Monday, January 22, 2007

Chasing Amy
Trivia: This is the 500th disc I've rented through Netflix, since April of 2004.

This is writer/director Kevin Smith's third movie, after Clerks and Mallrats. I'm conflicted about Smith's flicks. On the one hand, he has some major interests that I share, like comics, sci-fi, and slackerhood (more of a lifestyle choice than an interest, i guess). I also really like some of his dialog and humor. On the other hand, I don't share his interest in over-the-top sex jokes, and some of his dialog is too artificial.

I didn't enjoy Chasing Amy much. Part of that may be that I just don't like Ben Affleck, who plays the lead character, Holden, as an actor. But it's mainly two other things. One, it doesn't work as a romance for me. Two, too much of the dialog is labored and fakey.

Here's the gist of the story. Holden and Alyssa are comic book artists, on different comics. They meet at a convention and spend a friendly evening at a bar with other friends. Alyssa is pretty and funny, and Holden falls for her. Well, turns out Alyssa is a lesbian. They can still be friends, though, and they start spending a lot of friendly time together. Holden really falls for her now, and eventually declares his love. Alyssa freaks out, and they have a big argument in the rain. She runs off pissed, but hey, she runs back and kisses him. Turns out she loves him, too. Of course that's not the end of it, as they have plenty of issues to deal with, and a plot twist, but I don't want recap the whole thing.

There are some interesting ideas in there. Why do we love the people we love? The problem is that these ideas are worked out entirely in lengthy declarative statements from the characters. What's more, this dialog sounds like overly sincere livejournal posts, not people talking. The substance of what they're saying is intriguing enough, but if this is how it's going to be said, I'd much rather read it in text than listen to it being read aloud with a little bit of acting thrown in. It never engaged my emotions the way you want a romance to do, maybe because the language center of my brain was taking up all my personal bandwidth to process the dialog.

I wasn't sure how to take some other elements of the movie. Later on, Holden finds out that Alyssa's past was more sexually adventurous than he suspected. We're given this information in a monolog (of course) that's clearly humorous, in an over-the-top gross-out kind of way, but then a few scenes later, it becomes a highly dramatic plot point. This is a hard transition for me to make, to laugh at something because it's so outrageous and unlikely at one moment, and then be distraught over its implications the next.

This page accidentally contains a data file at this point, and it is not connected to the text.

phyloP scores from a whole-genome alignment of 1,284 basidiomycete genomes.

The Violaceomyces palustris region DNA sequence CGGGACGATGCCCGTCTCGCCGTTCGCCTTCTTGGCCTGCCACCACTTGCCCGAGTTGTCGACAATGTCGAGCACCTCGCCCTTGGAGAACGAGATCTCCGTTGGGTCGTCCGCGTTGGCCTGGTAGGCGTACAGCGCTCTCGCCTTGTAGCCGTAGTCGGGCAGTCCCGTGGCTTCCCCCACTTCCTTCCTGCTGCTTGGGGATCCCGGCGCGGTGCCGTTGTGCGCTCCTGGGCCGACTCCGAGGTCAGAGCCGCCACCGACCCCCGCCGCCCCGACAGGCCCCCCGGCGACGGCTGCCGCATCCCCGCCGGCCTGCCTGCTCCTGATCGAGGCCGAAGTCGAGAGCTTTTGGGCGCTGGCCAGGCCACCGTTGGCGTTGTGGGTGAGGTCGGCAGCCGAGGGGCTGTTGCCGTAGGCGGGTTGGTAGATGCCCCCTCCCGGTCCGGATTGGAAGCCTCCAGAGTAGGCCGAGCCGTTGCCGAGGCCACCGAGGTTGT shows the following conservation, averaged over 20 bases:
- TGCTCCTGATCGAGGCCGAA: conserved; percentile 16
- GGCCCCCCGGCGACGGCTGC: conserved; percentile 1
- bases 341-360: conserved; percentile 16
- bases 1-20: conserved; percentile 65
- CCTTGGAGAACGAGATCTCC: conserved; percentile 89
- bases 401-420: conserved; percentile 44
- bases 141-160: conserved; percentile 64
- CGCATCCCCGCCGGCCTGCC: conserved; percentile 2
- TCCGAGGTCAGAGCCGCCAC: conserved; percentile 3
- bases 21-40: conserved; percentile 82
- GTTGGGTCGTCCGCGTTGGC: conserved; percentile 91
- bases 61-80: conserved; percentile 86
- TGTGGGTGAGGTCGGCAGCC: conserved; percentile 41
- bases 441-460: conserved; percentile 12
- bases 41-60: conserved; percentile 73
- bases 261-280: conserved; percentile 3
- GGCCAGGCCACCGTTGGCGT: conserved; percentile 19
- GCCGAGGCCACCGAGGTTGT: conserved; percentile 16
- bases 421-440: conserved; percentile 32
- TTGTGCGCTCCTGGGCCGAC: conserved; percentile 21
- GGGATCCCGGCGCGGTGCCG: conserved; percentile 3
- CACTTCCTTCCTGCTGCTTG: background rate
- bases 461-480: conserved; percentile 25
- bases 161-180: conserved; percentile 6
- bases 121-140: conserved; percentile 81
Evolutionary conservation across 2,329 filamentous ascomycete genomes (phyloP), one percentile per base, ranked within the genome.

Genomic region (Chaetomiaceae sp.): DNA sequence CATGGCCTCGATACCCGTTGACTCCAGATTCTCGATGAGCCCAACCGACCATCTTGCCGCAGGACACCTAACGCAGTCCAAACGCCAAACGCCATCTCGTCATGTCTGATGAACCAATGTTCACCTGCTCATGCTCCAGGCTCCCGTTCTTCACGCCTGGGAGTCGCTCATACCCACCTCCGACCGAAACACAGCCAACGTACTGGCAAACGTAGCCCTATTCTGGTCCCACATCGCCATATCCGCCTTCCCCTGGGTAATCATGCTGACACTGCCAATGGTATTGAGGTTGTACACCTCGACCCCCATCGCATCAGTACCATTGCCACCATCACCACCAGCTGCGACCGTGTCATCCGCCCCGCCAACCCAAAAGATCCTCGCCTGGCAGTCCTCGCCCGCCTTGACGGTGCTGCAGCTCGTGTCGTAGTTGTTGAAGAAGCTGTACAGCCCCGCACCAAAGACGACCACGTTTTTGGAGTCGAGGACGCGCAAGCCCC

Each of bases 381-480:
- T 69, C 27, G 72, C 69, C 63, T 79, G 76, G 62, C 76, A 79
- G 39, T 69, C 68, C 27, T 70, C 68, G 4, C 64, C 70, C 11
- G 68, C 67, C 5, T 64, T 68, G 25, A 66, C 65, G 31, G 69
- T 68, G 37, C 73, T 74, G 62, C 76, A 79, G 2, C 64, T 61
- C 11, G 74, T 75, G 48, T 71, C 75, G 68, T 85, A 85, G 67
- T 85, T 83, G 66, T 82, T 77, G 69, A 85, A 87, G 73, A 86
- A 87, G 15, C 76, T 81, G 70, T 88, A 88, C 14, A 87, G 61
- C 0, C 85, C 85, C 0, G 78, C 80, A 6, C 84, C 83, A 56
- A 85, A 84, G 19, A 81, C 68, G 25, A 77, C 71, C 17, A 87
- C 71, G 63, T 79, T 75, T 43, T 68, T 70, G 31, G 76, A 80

In comparing this movie to romantic comedies that I've enjoyed (a short list), to try and figure out why parts of this movie didn't work for me, I thought of The Apartment, which starred Jack Lemmon and Shirley MacLaine, and was directed by Billy Wilder. How do these relate in my mind? Well, the protagonists of The Apartment are, like those of Chasing Amy, very flawed and atypical as romantic ideals go. MacLaine's character, like Adam's, has an impressive amorous resume. The couple's romance is far from storybook fare. But it all works very well.

Where's the difference? Let me get my reviewer's snarky little insult out of the way first: Compared to Lemmon and MacLaine, Affleck and Adams are like two fourth graders performing in their church's Christmas play. (Imagine I made a similar quip degrading Smith's direction in comparison to Wilder's.)

There are lots of differences in storytelling, too. We aren't told any snickering gross-out stories about MacLaine's past. Instead, we're shown her current bad relationship in a way that both illustrates how unwise she has been and makes us feel sympathy for her at the same time. We know she's good at heart, worthy and of needful of love, not because dialog has told us so, but because we've seen it for ourselves in the progess of the story and the quality of the acting.

You should go out and rent The Apartment. It's a great movie. Or if you know me, come by and we'll watch it, b/c I've got it on DVD.

One last thing about Chasing Amy. I've heard lots of people say that Kevin Smith is a bad director because he doesn't use the camera well. This is something that I didn't notice in his other movies, so I made a point to look out for it in this one. (Normally, I'll notice outstandingly good shots and cinematography, but if it's bad, I guess I subconciously lump it into a movie's generally suckiness.) What I noticed were a lot of single-camera scenes. A scene tends to be shot from only one angle. Both camera and actors often stay in one place for an entire scene. Now, when two or more characters are simply talking to each other (most of this movie), there's no real need to move the camera around, but doing so once in a while would add something.

I also noticed that an awful lot of the locations and sets were drab and boring. If banality is part of the story--like in Clerks, where the plain convenience store worked to set the mood--that's fine, but here it just managed to give the proceedings a pale backdrop.

One thing I dug about the movie was that it featured the work of one of my favorite comics artists, Mike Allred, creator of Madman. When you see the stuff that Affleck's character has drawn, that's actually drawn by Mike Allred. ( Allred also has a cameo in the comics convention scene at the beginning. You should read some Madman comics. Or, you can read mine, but they don't leave my house. ;)